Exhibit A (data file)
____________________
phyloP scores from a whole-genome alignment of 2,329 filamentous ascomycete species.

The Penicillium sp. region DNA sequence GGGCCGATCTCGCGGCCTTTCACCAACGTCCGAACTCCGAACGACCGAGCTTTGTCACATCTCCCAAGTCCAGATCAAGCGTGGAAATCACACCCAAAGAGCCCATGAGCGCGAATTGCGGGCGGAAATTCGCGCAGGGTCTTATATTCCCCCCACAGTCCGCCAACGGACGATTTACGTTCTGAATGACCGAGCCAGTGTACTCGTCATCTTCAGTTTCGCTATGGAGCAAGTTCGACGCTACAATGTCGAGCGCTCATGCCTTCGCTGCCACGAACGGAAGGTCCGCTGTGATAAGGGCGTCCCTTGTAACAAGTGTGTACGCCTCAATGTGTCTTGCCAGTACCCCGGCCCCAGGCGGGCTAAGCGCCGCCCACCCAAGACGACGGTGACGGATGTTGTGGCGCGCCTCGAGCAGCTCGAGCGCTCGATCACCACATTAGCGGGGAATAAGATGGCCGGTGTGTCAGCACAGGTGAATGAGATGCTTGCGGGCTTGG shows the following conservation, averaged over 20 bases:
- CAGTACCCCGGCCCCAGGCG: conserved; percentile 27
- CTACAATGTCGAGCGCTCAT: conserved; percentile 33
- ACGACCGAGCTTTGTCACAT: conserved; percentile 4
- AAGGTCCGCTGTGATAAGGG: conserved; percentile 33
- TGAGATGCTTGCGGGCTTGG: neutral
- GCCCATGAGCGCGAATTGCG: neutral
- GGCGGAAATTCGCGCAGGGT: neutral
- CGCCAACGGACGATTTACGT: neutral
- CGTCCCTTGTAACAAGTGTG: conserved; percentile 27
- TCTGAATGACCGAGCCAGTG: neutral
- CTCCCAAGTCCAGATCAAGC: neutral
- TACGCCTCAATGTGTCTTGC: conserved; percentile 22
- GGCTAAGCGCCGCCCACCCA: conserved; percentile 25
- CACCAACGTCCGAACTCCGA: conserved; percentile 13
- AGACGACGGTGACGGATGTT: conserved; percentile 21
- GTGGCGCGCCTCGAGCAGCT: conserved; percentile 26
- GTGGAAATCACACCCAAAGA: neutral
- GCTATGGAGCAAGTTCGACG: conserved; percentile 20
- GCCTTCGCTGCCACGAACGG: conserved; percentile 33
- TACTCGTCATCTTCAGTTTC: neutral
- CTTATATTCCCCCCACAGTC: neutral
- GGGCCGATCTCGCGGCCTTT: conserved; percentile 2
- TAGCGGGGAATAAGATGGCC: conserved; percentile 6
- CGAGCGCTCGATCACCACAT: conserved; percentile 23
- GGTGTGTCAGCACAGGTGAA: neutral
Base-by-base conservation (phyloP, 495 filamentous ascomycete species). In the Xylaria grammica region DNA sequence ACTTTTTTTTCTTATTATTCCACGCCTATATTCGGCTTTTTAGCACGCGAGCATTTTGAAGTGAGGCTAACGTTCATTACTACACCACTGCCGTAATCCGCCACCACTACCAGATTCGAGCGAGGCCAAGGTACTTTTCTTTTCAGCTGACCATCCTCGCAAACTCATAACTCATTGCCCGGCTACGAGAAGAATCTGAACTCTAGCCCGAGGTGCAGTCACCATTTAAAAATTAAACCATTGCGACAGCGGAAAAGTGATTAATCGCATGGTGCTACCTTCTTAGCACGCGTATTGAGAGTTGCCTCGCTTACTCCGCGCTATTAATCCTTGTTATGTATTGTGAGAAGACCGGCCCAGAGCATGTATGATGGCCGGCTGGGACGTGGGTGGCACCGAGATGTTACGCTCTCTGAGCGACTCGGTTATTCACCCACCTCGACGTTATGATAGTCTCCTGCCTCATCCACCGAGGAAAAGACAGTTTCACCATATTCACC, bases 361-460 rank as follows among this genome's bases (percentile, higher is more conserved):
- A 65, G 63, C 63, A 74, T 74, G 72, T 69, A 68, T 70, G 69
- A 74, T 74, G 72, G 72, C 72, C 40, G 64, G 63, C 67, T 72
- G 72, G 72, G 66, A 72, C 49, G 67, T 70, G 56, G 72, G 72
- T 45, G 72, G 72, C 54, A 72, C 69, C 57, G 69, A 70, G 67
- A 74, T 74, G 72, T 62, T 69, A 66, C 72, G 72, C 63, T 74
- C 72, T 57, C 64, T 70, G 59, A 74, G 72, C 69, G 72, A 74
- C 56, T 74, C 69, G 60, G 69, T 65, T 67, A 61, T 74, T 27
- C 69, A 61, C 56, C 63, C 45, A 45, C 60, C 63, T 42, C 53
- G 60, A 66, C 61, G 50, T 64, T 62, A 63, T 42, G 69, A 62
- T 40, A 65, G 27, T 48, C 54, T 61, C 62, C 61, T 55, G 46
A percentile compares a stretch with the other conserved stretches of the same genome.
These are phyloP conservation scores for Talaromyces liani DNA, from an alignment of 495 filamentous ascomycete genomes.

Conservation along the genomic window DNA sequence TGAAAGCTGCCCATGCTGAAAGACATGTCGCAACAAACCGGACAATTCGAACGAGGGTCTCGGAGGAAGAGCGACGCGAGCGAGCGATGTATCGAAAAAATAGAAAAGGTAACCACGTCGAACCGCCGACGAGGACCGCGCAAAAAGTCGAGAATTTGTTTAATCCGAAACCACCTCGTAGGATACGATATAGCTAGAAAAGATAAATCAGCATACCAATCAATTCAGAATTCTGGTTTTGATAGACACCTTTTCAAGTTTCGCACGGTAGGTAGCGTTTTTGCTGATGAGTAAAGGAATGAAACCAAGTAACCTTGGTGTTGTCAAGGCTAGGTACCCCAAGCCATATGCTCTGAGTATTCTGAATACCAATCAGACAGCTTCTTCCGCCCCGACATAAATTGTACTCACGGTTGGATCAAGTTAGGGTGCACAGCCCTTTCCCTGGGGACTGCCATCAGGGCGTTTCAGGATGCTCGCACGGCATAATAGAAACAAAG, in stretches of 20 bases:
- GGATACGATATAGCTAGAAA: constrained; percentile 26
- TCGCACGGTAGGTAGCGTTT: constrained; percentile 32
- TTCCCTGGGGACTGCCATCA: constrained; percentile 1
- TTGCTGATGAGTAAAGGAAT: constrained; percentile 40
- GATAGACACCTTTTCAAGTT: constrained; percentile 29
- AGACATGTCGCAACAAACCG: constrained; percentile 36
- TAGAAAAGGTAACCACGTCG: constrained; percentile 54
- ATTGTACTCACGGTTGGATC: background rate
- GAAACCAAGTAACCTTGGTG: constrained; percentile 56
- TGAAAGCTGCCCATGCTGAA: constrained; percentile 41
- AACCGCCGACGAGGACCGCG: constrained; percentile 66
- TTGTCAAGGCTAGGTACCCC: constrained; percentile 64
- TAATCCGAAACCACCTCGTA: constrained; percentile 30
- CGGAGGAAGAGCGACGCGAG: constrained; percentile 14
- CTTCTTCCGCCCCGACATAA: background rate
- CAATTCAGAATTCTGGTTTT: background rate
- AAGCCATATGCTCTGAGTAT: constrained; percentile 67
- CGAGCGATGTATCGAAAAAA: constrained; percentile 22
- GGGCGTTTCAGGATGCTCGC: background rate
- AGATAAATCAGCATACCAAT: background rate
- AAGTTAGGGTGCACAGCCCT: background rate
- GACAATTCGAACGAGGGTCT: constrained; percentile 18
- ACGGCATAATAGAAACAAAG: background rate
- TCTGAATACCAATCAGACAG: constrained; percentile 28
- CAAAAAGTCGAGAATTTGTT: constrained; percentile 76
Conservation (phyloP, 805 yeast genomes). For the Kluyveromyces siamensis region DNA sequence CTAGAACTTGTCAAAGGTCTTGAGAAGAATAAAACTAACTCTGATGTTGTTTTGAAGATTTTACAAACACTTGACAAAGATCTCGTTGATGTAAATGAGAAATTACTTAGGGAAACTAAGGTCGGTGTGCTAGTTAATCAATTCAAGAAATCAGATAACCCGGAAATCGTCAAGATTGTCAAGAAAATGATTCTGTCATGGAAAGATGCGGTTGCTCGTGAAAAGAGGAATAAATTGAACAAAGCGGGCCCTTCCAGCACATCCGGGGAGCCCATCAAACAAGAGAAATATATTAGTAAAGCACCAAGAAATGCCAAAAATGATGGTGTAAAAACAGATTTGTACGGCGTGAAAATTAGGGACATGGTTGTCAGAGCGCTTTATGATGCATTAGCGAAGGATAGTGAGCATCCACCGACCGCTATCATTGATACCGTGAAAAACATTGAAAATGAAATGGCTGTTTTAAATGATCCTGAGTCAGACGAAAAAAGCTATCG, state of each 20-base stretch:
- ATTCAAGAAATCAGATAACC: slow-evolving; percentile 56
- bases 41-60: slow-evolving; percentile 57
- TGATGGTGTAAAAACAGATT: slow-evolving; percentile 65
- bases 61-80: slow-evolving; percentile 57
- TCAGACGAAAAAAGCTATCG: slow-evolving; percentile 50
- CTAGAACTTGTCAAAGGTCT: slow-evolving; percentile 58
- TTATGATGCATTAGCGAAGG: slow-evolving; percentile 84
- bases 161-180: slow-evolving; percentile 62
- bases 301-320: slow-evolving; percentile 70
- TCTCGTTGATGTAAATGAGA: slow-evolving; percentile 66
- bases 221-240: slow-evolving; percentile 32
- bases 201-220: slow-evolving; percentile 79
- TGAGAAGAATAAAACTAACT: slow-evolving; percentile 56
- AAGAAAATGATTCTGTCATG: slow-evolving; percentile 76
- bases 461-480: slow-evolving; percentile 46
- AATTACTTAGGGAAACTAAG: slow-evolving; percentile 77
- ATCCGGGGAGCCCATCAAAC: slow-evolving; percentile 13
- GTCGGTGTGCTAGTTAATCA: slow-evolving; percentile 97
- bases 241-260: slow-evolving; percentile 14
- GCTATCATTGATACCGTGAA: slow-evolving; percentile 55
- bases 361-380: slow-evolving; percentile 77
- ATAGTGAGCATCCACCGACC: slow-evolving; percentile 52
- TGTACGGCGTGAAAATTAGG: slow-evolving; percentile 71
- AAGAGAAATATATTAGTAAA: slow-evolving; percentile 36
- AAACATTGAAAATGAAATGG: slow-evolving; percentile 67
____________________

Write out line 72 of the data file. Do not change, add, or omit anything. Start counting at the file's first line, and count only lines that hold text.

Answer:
- TCAGACGAAAAAAGCTATCG: slow-evolving; percentile 50